Planning Permit Process
If you’re not sure whether you need a planning permit, you can make an appointment with the Council to discuss your proposal. We can help you to ensure you are meeting your permit requirements and avoid any delays in your application.
Find out exactly what planning controls apply to your property. You can discuss this with a Council Officer. If there's a chance your decisions might affect your neighbours, it’s usually a good idea to communicate with them at this stage.
Prepare and submit
You can prepare your planning permit application on your own or with professional advice. We can help with providing advice about the information you'll require to submit your application. It is essential that you include all the relevant information.
The information you need to include will vary; however, you must generally include:
- An application for a planning permit form
- A lodgement fee
- A description of the works you seek a permit to begin
- Estimated cost of the works
- A current Certificate of Title
- Copies of proposed plans
- After you have submitted your application, we will communicate with you to acknowledge receipt.
Confirmation and authorities
Once the planning permit is received, we may ask you clarifying questions or request further information. If we have all the information we need, we may refer your request to external agencies, known as referral authorities. If this is the case, the referral authority will have 28 days to respond to our referral request.
If the information submitted with the application is inadequate or if some of the required information is missing, we will ask you to provide further information. If the requested information is not provided by the specified date, the application will lapse. An application that has lapsed cannot be recommenced and a new application must be lodged. To receive an extension to allow you to seek additional information, you must apply to the Council before the lapse date.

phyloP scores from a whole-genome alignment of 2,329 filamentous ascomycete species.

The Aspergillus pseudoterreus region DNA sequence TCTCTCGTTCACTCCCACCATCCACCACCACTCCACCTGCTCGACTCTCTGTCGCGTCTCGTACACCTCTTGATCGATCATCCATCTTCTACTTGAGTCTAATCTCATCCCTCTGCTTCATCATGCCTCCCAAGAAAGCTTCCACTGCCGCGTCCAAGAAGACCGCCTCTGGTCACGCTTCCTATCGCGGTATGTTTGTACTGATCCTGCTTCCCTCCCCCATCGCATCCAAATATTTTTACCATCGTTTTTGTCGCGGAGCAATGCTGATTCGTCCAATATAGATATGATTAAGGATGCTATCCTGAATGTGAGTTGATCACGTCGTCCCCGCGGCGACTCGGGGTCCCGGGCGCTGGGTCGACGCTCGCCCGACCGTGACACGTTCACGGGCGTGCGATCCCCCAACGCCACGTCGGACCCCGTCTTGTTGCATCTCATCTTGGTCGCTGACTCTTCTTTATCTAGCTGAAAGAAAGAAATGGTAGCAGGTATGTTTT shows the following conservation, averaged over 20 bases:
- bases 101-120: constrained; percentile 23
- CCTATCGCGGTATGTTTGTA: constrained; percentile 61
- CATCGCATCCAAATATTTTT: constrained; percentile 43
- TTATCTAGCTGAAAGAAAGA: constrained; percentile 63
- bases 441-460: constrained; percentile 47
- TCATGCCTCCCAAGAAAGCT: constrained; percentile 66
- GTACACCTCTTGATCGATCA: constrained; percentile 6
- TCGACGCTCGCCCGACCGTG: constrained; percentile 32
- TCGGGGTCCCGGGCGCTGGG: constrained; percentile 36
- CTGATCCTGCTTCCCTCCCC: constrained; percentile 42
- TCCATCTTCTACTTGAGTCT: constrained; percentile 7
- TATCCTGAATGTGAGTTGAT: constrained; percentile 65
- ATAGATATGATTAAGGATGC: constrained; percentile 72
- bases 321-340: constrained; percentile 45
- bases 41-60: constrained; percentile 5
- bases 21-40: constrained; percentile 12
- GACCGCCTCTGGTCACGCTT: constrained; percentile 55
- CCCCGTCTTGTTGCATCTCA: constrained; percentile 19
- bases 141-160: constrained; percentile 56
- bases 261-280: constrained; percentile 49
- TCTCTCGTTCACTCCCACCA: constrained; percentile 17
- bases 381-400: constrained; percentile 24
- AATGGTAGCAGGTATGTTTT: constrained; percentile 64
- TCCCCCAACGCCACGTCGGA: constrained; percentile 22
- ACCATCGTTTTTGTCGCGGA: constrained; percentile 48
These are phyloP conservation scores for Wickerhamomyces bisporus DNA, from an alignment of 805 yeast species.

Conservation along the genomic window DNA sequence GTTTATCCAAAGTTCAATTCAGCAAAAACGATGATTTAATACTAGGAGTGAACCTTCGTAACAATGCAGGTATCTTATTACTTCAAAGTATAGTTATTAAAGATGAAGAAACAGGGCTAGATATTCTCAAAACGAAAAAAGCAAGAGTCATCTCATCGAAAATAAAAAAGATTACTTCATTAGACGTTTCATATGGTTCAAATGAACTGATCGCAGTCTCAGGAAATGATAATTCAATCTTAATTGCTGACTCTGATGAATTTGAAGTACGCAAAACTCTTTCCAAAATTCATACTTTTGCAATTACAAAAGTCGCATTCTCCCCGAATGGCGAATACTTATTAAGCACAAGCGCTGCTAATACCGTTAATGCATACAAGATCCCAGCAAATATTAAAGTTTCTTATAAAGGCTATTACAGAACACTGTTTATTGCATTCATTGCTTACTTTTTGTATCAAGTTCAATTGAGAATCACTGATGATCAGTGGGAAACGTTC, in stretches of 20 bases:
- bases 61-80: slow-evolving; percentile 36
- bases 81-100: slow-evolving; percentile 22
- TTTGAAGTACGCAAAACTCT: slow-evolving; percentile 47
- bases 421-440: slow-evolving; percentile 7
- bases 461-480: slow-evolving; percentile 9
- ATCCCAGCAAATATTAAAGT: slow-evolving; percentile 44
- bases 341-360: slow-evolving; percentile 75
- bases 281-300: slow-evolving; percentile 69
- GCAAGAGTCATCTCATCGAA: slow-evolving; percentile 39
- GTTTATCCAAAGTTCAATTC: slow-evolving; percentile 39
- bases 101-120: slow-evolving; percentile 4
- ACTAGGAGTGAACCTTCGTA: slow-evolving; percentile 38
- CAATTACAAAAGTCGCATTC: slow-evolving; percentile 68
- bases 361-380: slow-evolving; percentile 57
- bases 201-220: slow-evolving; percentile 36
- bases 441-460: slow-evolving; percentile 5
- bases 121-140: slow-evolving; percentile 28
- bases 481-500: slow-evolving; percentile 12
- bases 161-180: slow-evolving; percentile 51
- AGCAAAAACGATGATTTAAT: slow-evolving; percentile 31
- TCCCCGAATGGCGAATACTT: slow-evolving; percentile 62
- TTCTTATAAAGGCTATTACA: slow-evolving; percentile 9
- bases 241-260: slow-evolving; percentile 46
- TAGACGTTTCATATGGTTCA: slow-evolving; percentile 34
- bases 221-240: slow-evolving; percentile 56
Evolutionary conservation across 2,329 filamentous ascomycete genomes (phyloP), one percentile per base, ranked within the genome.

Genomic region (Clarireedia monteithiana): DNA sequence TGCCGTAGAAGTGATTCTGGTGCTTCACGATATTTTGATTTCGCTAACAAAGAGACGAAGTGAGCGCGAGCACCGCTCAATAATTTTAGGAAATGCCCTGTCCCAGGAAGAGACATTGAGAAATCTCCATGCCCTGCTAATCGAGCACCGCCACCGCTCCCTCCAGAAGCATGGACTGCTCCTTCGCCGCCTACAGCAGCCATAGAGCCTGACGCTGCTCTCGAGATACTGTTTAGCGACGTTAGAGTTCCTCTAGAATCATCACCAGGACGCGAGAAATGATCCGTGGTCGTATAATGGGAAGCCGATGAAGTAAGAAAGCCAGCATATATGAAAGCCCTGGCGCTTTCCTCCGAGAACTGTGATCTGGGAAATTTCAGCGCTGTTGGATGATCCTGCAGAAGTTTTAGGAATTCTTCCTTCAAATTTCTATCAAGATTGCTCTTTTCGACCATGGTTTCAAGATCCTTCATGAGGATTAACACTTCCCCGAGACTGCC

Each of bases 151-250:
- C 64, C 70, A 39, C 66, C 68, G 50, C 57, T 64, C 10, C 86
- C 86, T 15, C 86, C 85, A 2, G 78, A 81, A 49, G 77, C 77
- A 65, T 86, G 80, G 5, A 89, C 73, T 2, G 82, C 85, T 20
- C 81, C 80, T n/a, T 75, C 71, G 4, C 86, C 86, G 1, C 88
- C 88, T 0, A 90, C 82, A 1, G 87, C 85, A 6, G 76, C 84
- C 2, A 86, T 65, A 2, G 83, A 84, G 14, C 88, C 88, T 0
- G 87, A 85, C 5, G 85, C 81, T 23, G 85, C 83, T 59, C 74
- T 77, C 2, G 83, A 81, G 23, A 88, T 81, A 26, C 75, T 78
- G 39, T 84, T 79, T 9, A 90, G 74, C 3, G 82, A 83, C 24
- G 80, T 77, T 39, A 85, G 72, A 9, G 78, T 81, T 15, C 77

In some instances, your planning application will require notification to adjoining properties. In most cases, this involves sending notices to adjoining properties and erecting a sign on the frontage of the site.
The notification period expires 14 days after the sign has been erected on the site. Additional fees apply for this service.
A decision can be made on the planning permit application after all of the other processes, including notifying referral authorities and adjoining properties, is complete. All decisions are subject to appeal rights and these vary depending on the decision that has been made. All appeals are made through the Victorian Civil and Administrative Tribunal (VCAT).
A decision should be made within 60 statutory days. You then have a right of review by the Victorian Civil and Administrative Tribunal (VCAT) for failure to decide.